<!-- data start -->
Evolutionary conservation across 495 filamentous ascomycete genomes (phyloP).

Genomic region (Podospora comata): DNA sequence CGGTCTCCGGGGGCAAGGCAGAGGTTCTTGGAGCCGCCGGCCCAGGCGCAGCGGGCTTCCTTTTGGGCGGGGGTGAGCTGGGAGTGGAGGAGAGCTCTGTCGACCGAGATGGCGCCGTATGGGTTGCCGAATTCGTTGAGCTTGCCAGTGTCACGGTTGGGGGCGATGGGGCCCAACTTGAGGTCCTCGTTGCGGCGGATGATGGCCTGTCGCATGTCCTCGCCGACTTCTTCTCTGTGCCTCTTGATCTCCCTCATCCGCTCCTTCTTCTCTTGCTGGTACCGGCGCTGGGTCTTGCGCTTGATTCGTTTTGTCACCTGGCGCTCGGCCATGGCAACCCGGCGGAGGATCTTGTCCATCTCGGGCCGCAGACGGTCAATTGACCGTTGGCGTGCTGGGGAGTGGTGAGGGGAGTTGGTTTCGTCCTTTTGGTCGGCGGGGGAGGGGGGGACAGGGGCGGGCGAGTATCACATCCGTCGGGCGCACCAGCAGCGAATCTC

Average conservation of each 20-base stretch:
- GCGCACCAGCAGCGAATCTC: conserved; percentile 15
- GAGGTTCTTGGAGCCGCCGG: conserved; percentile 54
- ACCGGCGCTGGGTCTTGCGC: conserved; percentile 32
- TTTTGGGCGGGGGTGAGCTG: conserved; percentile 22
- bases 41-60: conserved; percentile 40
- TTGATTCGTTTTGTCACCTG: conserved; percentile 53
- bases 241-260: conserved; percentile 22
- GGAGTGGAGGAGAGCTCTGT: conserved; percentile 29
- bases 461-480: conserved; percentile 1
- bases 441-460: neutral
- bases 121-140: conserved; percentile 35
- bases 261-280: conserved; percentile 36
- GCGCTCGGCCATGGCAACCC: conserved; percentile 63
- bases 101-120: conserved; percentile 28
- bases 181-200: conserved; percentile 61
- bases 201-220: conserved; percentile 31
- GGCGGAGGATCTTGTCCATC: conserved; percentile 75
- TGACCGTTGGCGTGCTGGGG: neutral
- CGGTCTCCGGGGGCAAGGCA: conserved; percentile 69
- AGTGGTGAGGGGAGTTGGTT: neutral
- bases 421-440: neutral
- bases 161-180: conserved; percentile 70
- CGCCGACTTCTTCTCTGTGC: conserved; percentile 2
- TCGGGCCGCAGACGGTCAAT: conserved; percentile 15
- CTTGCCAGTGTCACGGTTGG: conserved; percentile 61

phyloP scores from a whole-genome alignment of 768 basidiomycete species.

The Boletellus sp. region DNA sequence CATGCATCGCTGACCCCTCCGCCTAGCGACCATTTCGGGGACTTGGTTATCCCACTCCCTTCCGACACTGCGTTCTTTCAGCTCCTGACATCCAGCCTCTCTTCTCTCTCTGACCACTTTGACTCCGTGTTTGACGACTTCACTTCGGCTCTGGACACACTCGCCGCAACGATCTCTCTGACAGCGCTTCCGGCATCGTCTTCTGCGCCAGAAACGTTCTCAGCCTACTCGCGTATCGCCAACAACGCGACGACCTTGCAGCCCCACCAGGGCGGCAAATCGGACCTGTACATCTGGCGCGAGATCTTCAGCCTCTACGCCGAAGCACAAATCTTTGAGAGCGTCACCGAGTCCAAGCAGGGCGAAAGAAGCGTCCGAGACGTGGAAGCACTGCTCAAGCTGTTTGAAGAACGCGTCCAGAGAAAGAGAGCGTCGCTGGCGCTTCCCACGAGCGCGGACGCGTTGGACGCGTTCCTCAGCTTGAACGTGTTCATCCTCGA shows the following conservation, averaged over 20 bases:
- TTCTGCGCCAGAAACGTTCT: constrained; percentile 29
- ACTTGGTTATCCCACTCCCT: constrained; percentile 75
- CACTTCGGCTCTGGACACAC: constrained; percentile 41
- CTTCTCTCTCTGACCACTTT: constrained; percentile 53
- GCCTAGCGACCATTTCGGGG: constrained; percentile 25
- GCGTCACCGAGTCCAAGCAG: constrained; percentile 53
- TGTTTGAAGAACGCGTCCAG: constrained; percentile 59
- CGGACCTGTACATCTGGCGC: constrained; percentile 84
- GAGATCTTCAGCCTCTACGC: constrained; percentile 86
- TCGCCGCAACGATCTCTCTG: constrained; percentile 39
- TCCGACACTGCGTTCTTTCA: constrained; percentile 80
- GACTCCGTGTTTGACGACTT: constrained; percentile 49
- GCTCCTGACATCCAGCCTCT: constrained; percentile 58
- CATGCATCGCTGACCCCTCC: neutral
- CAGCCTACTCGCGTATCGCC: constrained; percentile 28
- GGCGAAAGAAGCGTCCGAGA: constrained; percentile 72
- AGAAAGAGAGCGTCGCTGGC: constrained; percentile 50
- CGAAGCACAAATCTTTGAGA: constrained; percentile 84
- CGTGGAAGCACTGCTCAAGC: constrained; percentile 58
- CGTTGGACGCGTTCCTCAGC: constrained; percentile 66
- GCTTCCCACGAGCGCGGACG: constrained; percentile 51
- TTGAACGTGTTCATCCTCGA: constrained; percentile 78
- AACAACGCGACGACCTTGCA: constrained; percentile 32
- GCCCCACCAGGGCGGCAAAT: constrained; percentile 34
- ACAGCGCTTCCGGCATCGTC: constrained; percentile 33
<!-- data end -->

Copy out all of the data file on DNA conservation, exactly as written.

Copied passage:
Evolutionary conservation across 495 filamentous ascomycete genomes (phyloP).

Genomic region (Podospora comata): DNA sequence CGGTCTCCGGGGGCAAGGCAGAGGTTCTTGGAGCCGCCGGCCCAGGCGCAGCGGGCTTCCTTTTGGGCGGGGGTGAGCTGGGAGTGGAGGAGAGCTCTGTCGACCGAGATGGCGCCGTATGGGTTGCCGAATTCGTTGAGCTTGCCAGTGTCACGGTTGGGGGCGATGGGGCCCAACTTGAGGTCCTCGTTGCGGCGGATGATGGCCTGTCGCATGTCCTCGCCGACTTCTTCTCTGTGCCTCTTGATCTCCCTCATCCGCTCCTTCTTCTCTTGCTGGTACCGGCGCTGGGTCTTGCGCTTGATTCGTTTTGTCACCTGGCGCTCGGCCATGGCAACCCGGCGGAGGATCTTGTCCATCTCGGGCCGCAGACGGTCAATTGACCGTTGGCGTGCTGGGGAGTGGTGAGGGGAGTTGGTTTCGTCCTTTTGGTCGGCGGGGGAGGGGGGGACAGGGGCGGGCGAGTATCACATCCGTCGGGCGCACCAGCAGCGAATCTC

Average conservation of each 20-base stretch:
- GCGCACCAGCAGCGAATCTC: conserved; percentile 15
- GAGGTTCTTGGAGCCGCCGG: conserved; percentile 54
- ACCGGCGCTGGGTCTTGCGC: conserved; percentile 32
- TTTTGGGCGGGGGTGAGCTG: conserved; percentile 22
- bases 41-60: conserved; percentile 40
- TTGATTCGTTTTGTCACCTG: conserved; percentile 53
- bases 241-260: conserved; percentile 22
- GGAGTGGAGGAGAGCTCTGT: conserved; percentile 29
- bases 461-480: conserved; percentile 1
- bases 441-460: neutral
- bases 121-140: conserved; percentile 35
- bases 261-280: conserved; percentile 36
- GCGCTCGGCCATGGCAACCC: conserved; percentile 63
- bases 101-120: conserved; percentile 28
- bases 181-200: conserved; percentile 61
- bases 201-220: conserved; percentile 31
- GGCGGAGGATCTTGTCCATC: conserved; percentile 75
- TGACCGTTGGCGTGCTGGGG: neutral
- CGGTCTCCGGGGGCAAGGCA: conserved; percentile 69
- AGTGGTGAGGGGAGTTGGTT: neutral
- bases 421-440: neutral
- bases 161-180: conserved; percentile 70
- CGCCGACTTCTTCTCTGTGC: conserved; percentile 2
- TCGGGCCGCAGACGGTCAAT: conserved; percentile 15
- CTTGCCAGTGTCACGGTTGG: conserved; percentile 61

phyloP scores from a whole-genome alignment of 768 basidiomycete species.

The Boletellus sp. region DNA sequence CATGCATCGCTGACCCCTCCGCCTAGCGACCATTTCGGGGACTTGGTTATCCCACTCCCTTCCGACACTGCGTTCTTTCAGCTCCTGACATCCAGCCTCTCTTCTCTCTCTGACCACTTTGACTCCGTGTTTGACGACTTCACTTCGGCTCTGGACACACTCGCCGCAACGATCTCTCTGACAGCGCTTCCGGCATCGTCTTCTGCGCCAGAAACGTTCTCAGCCTACTCGCGTATCGCCAACAACGCGACGACCTTGCAGCCCCACCAGGGCGGCAAATCGGACCTGTACATCTGGCGCGAGATCTTCAGCCTCTACGCCGAAGCACAAATCTTTGAGAGCGTCACCGAGTCCAAGCAGGGCGAAAGAAGCGTCCGAGACGTGGAAGCACTGCTCAAGCTGTTTGAAGAACGCGTCCAGAGAAAGAGAGCGTCGCTGGCGCTTCCCACGAGCGCGGACGCGTTGGACGCGTTCCTCAGCTTGAACGTGTTCATCCTCGA shows the following conservation, averaged over 20 bases:
- TTCTGCGCCAGAAACGTTCT: constrained; percentile 29
- ACTTGGTTATCCCACTCCCT: constrained; percentile 75
- CACTTCGGCTCTGGACACAC: constrained; percentile 41
- CTTCTCTCTCTGACCACTTT: constrained; percentile 53
- GCCTAGCGACCATTTCGGGG: constrained; percentile 25
- GCGTCACCGAGTCCAAGCAG: constrained; percentile 53
- TGTTTGAAGAACGCGTCCAG: constrained; percentile 59
- CGGACCTGTACATCTGGCGC: constrained; percentile 84
- GAGATCTTCAGCCTCTACGC: constrained; percentile 86
- TCGCCGCAACGATCTCTCTG: constrained; percentile 39
- TCCGACACTGCGTTCTTTCA: constrained; percentile 80
- GACTCCGTGTTTGACGACTT: constrained; percentile 49
- GCTCCTGACATCCAGCCTCT: constrained; percentile 58
- CATGCATCGCTGACCCCTCC: neutral
- CAGCCTACTCGCGTATCGCC: constrained; percentile 28
- GGCGAAAGAAGCGTCCGAGA: constrained; percentile 72
- AGAAAGAGAGCGTCGCTGGC: constrained; percentile 50
- CGAAGCACAAATCTTTGAGA: constrained; percentile 84
- CGTGGAAGCACTGCTCAAGC: constrained; percentile 58
- CGTTGGACGCGTTCCTCAGC: constrained; percentile 66
- GCTTCCCACGAGCGCGGACG: constrained; percentile 51
- TTGAACGTGTTCATCCTCGA: constrained; percentile 78
- AACAACGCGACGACCTTGCA: constrained; percentile 32
- GCCCCACCAGGGCGGCAAAT: constrained; percentile 34
- ACAGCGCTTCCGGCATCGTC: constrained; percentile 33